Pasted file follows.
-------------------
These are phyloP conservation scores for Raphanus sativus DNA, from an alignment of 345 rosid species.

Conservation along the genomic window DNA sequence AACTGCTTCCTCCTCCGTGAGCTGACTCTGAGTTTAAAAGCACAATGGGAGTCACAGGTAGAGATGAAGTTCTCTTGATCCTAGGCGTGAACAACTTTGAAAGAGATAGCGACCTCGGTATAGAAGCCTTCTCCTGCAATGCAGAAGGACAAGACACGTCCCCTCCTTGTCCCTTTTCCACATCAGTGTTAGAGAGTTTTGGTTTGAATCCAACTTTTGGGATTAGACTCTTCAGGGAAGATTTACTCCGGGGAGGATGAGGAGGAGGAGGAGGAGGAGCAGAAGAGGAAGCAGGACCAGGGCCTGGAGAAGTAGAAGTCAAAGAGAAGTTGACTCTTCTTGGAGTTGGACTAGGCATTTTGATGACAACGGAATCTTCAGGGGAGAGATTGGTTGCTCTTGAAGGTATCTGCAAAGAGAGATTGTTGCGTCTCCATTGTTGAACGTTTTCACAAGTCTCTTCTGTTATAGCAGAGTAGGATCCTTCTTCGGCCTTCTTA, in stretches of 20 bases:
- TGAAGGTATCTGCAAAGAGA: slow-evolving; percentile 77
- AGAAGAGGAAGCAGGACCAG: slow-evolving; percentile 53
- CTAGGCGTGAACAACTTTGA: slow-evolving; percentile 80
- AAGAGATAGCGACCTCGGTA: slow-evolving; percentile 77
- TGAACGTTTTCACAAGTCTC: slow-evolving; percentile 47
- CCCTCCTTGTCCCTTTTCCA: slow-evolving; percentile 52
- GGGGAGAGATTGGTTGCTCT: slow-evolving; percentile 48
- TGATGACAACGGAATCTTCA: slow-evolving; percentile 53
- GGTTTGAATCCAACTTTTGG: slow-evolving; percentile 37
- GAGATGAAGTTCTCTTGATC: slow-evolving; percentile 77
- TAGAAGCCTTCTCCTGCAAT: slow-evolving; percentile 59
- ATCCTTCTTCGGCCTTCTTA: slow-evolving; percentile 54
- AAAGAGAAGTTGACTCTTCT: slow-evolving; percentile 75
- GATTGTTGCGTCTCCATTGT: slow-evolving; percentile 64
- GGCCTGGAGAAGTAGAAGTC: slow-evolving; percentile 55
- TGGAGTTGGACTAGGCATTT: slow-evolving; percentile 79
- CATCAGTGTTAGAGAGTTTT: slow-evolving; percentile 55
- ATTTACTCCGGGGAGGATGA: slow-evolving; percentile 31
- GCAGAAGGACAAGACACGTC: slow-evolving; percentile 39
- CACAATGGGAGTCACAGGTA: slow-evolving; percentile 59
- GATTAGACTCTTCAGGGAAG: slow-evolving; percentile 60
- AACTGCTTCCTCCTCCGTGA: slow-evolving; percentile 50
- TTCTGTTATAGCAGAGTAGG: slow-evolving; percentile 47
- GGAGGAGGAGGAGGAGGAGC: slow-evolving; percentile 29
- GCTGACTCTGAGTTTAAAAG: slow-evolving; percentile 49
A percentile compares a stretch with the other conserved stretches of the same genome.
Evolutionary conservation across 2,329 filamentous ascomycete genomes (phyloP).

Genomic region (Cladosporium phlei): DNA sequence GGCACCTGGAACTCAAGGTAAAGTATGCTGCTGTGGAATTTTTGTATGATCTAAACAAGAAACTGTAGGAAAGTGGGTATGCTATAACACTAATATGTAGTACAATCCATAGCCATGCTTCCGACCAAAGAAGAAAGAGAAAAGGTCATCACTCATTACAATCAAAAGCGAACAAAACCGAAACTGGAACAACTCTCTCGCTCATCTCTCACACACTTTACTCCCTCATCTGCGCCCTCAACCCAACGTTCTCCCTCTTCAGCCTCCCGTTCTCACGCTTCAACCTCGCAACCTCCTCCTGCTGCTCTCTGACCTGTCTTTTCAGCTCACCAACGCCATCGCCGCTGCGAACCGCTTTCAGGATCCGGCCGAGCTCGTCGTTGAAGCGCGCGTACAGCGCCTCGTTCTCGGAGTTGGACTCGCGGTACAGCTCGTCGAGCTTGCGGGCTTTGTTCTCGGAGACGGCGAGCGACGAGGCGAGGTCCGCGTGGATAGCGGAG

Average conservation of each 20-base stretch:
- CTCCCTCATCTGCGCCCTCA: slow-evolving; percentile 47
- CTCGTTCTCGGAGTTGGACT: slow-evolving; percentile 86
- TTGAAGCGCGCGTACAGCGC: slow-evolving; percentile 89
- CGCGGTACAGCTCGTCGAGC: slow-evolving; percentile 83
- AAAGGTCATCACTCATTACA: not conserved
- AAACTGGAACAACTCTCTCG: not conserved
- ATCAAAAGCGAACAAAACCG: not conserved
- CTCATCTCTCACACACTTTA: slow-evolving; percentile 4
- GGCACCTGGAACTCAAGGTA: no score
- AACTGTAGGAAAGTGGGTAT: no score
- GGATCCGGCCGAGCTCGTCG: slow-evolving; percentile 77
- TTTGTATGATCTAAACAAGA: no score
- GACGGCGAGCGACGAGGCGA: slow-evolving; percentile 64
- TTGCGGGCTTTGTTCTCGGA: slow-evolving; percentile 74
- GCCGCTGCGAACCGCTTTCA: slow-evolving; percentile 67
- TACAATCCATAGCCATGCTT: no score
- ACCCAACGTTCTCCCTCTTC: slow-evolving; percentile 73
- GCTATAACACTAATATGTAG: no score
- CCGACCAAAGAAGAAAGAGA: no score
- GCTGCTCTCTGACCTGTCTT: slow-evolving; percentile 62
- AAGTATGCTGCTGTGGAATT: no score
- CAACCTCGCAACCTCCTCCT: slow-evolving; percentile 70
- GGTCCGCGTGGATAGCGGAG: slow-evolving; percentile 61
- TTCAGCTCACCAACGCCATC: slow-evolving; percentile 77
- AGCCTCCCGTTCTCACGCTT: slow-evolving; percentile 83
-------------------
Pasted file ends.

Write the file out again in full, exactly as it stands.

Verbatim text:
These are phyloP conservation scores for Raphanus sativus DNA, from an alignment of 345 rosid species.

Conservation along the genomic window DNA sequence AACTGCTTCCTCCTCCGTGAGCTGACTCTGAGTTTAAAAGCACAATGGGAGTCACAGGTAGAGATGAAGTTCTCTTGATCCTAGGCGTGAACAACTTTGAAAGAGATAGCGACCTCGGTATAGAAGCCTTCTCCTGCAATGCAGAAGGACAAGACACGTCCCCTCCTTGTCCCTTTTCCACATCAGTGTTAGAGAGTTTTGGTTTGAATCCAACTTTTGGGATTAGACTCTTCAGGGAAGATTTACTCCGGGGAGGATGAGGAGGAGGAGGAGGAGGAGCAGAAGAGGAAGCAGGACCAGGGCCTGGAGAAGTAGAAGTCAAAGAGAAGTTGACTCTTCTTGGAGTTGGACTAGGCATTTTGATGACAACGGAATCTTCAGGGGAGAGATTGGTTGCTCTTGAAGGTATCTGCAAAGAGAGATTGTTGCGTCTCCATTGTTGAACGTTTTCACAAGTCTCTTCTGTTATAGCAGAGTAGGATCCTTCTTCGGCCTTCTTA, in stretches of 20 bases:
- TGAAGGTATCTGCAAAGAGA: slow-evolving; percentile 77
- AGAAGAGGAAGCAGGACCAG: slow-evolving; percentile 53
- CTAGGCGTGAACAACTTTGA: slow-evolving; percentile 80
- AAGAGATAGCGACCTCGGTA: slow-evolving; percentile 77
- TGAACGTTTTCACAAGTCTC: slow-evolving; percentile 47
- CCCTCCTTGTCCCTTTTCCA: slow-evolving; percentile 52
- GGGGAGAGATTGGTTGCTCT: slow-evolving; percentile 48
- TGATGACAACGGAATCTTCA: slow-evolving; percentile 53
- GGTTTGAATCCAACTTTTGG: slow-evolving; percentile 37
- GAGATGAAGTTCTCTTGATC: slow-evolving; percentile 77
- TAGAAGCCTTCTCCTGCAAT: slow-evolving; percentile 59
- ATCCTTCTTCGGCCTTCTTA: slow-evolving; percentile 54
- AAAGAGAAGTTGACTCTTCT: slow-evolving; percentile 75
- GATTGTTGCGTCTCCATTGT: slow-evolving; percentile 64
- GGCCTGGAGAAGTAGAAGTC: slow-evolving; percentile 55
- TGGAGTTGGACTAGGCATTT: slow-evolving; percentile 79
- CATCAGTGTTAGAGAGTTTT: slow-evolving; percentile 55
- ATTTACTCCGGGGAGGATGA: slow-evolving; percentile 31
- GCAGAAGGACAAGACACGTC: slow-evolving; percentile 39
- CACAATGGGAGTCACAGGTA: slow-evolving; percentile 59
- GATTAGACTCTTCAGGGAAG: slow-evolving; percentile 60
- AACTGCTTCCTCCTCCGTGA: slow-evolving; percentile 50
- TTCTGTTATAGCAGAGTAGG: slow-evolving; percentile 47
- GGAGGAGGAGGAGGAGGAGC: slow-evolving; percentile 29
- GCTGACTCTGAGTTTAAAAG: slow-evolving; percentile 49
A percentile compares a stretch with the other conserved stretches of the same genome.
Evolutionary conservation across 2,329 filamentous ascomycete genomes (phyloP).

Genomic region (Cladosporium phlei): DNA sequence GGCACCTGGAACTCAAGGTAAAGTATGCTGCTGTGGAATTTTTGTATGATCTAAACAAGAAACTGTAGGAAAGTGGGTATGCTATAACACTAATATGTAGTACAATCCATAGCCATGCTTCCGACCAAAGAAGAAAGAGAAAAGGTCATCACTCATTACAATCAAAAGCGAACAAAACCGAAACTGGAACAACTCTCTCGCTCATCTCTCACACACTTTACTCCCTCATCTGCGCCCTCAACCCAACGTTCTCCCTCTTCAGCCTCCCGTTCTCACGCTTCAACCTCGCAACCTCCTCCTGCTGCTCTCTGACCTGTCTTTTCAGCTCACCAACGCCATCGCCGCTGCGAACCGCTTTCAGGATCCGGCCGAGCTCGTCGTTGAAGCGCGCGTACAGCGCCTCGTTCTCGGAGTTGGACTCGCGGTACAGCTCGTCGAGCTTGCGGGCTTTGTTCTCGGAGACGGCGAGCGACGAGGCGAGGTCCGCGTGGATAGCGGAG

Average conservation of each 20-base stretch:
- CTCCCTCATCTGCGCCCTCA: slow-evolving; percentile 47
- CTCGTTCTCGGAGTTGGACT: slow-evolving; percentile 86
- TTGAAGCGCGCGTACAGCGC: slow-evolving; percentile 89
- CGCGGTACAGCTCGTCGAGC: slow-evolving; percentile 83
- AAAGGTCATCACTCATTACA: not conserved
- AAACTGGAACAACTCTCTCG: not conserved
- ATCAAAAGCGAACAAAACCG: not conserved
- CTCATCTCTCACACACTTTA: slow-evolving; percentile 4
- GGCACCTGGAACTCAAGGTA: no score
- AACTGTAGGAAAGTGGGTAT: no score
- GGATCCGGCCGAGCTCGTCG: slow-evolving; percentile 77
- TTTGTATGATCTAAACAAGA: no score
- GACGGCGAGCGACGAGGCGA: slow-evolving; percentile 64
- TTGCGGGCTTTGTTCTCGGA: slow-evolving; percentile 74
- GCCGCTGCGAACCGCTTTCA: slow-evolving; percentile 67
- TACAATCCATAGCCATGCTT: no score
- ACCCAACGTTCTCCCTCTTC: slow-evolving; percentile 73
- GCTATAACACTAATATGTAG: no score
- CCGACCAAAGAAGAAAGAGA: no score
- GCTGCTCTCTGACCTGTCTT: slow-evolving; percentile 62
- AAGTATGCTGCTGTGGAATT: no score
- CAACCTCGCAACCTCCTCCT: slow-evolving; percentile 70
- GGTCCGCGTGGATAGCGGAG: slow-evolving; percentile 61
- TTCAGCTCACCAACGCCATC: slow-evolving; percentile 77
- AGCCTCCCGTTCTCACGCTT: slow-evolving; percentile 83